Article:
being dynamic is overrated

I was going to post about a little problem that I experienced while undertaking a project I’m involved with but canned it thinking it was of limited interest. That was, however, until I made the same mistake again yesterday, so I thought I would document it to save my own sanity, even if there is no-one else who cares – not that anyone reads this anyway.

So to my faux pas, and believe it or not this cost me a few hours! The problem: well as part of my project (a bike shop website for those who really want to know – I’m programming in PHP using cakePHP. The advantages/disadvantages of PHP can be debated from dusk till dawn if that is your thing – just remember though, while you are debating all those smart people are just getting on with doing stuff. That said, my problem was, in a sense, due to the use of PHP or dynamic languages in particular.

Anyway, back on track, so the component I was working on simply uploads a set of photos and scales them accordingly. Simple as that. The problem that I kept seeing was that although the photographs were being uploaded ok, i.e no errors were being reported, I was unable to copy the files from their temporary directory over to their new home. Since no errors were being returned I was stuck as to what was happening. I battled away putting print_r’s in here there and everywhere to no avail. Then I just happened to check my call to move_uploaded_file. On inspection, I noticed I had a slight misspelling of a variable name in one of the functions arguments, thus only at that point did the variable come into existence. Therefore what was getting passed to the function was the empty string and hence move_uploaded_file could not copy the file – you would have thought it should have raised an error but no. However, as it turns out, even if it had raised an error it wouldn’t have helped me much. Why? Because straight after the call to move_uploaded_file I was doing a redirect to a new page. Therefore, any errors related to the problem http request were output to a screen which flashed by too quickly for me to notice.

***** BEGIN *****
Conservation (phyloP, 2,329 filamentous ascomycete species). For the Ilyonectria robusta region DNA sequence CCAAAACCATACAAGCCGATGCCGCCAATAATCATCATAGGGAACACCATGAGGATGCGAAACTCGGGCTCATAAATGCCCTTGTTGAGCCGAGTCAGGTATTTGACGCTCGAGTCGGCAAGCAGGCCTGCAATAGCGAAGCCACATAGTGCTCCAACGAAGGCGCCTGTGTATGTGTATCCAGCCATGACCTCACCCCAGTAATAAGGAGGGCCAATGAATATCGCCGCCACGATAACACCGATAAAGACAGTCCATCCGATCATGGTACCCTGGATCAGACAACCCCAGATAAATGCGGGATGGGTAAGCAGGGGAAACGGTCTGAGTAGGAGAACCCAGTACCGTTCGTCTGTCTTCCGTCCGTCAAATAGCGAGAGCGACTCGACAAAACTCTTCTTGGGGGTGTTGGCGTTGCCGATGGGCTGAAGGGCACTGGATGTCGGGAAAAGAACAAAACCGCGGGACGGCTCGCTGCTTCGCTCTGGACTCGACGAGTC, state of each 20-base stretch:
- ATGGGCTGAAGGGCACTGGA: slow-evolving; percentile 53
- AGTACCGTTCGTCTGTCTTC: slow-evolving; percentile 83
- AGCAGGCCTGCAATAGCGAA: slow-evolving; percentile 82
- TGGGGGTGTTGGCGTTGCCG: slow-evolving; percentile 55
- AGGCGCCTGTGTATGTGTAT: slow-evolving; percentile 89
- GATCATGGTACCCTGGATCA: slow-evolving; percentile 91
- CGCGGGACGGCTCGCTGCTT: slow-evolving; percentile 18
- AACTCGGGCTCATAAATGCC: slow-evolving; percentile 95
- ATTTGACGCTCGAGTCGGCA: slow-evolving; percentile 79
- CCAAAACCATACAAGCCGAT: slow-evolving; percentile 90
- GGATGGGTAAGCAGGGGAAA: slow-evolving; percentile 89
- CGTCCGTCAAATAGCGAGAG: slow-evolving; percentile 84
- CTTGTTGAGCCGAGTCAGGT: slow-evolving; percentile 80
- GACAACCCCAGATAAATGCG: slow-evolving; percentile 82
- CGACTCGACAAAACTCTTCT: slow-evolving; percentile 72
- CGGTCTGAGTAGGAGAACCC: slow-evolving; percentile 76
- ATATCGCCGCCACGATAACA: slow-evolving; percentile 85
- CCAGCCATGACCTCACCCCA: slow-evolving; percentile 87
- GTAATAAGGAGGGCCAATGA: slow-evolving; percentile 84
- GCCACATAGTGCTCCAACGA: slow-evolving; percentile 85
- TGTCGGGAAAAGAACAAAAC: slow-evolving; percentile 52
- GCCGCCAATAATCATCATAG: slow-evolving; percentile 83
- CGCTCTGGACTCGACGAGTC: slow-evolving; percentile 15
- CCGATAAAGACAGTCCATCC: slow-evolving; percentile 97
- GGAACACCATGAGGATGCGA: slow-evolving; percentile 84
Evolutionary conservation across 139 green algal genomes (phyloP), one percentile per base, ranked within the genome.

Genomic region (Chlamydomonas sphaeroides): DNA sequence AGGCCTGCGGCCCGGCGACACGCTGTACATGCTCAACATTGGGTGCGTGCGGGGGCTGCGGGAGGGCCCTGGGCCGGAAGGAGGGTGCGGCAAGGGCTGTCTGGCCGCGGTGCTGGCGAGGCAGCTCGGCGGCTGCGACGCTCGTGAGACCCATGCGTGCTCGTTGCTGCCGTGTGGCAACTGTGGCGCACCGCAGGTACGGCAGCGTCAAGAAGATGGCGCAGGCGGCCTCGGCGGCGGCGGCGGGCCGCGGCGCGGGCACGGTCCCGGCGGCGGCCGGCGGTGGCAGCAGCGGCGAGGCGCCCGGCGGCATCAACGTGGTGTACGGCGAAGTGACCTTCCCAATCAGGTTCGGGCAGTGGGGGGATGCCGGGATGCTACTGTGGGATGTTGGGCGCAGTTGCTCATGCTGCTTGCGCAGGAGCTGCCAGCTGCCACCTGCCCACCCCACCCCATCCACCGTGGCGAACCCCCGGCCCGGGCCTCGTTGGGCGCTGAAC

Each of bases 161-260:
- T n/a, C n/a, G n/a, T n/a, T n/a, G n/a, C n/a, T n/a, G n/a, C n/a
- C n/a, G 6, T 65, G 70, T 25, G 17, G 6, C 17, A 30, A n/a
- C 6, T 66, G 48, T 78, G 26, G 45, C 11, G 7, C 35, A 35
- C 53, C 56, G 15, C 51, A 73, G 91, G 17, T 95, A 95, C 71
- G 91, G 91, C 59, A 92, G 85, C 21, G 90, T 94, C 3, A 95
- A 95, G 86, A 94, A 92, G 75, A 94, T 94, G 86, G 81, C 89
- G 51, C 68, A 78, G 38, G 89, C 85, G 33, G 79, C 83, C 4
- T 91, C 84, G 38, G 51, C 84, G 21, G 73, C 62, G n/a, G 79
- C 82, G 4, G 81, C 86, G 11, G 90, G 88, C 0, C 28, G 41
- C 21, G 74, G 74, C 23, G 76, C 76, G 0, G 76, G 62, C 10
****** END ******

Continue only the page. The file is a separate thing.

So what is the root of this problem? Well if I was using a complied language it is likely that the compiler would have warned me that the variable I was passing to move_uploaded_file was either not declared or at least never been initialised. I’m pretty sure that a warning message would have been output (which I missed) by PHP’s interpreter but this is no substitute for a compile-time message. As much as I love the freedom of dynamic languages you have to be aware of this significant drawback, and people can go on about how this stuff gets picked up through thorough testing but I’m not sure that’s good enough. Also, the page redirect was a killer, as it made me miss all the output messages. It’s probably worth while not performing redirects if you find something isn’t working, just to ensure that you are seeing all the messages output by the interpreter (you can always switch it back on later). Finally, some sort of lint check should have picked this up. So from now on I think I will be running things through php –l to check that my syntax is good.

There you have it, a nice root cause analysis! I probably missed out the fact that it was my rather inane programming that was the main problem, but bugger it, I’m not really into damaging my ego.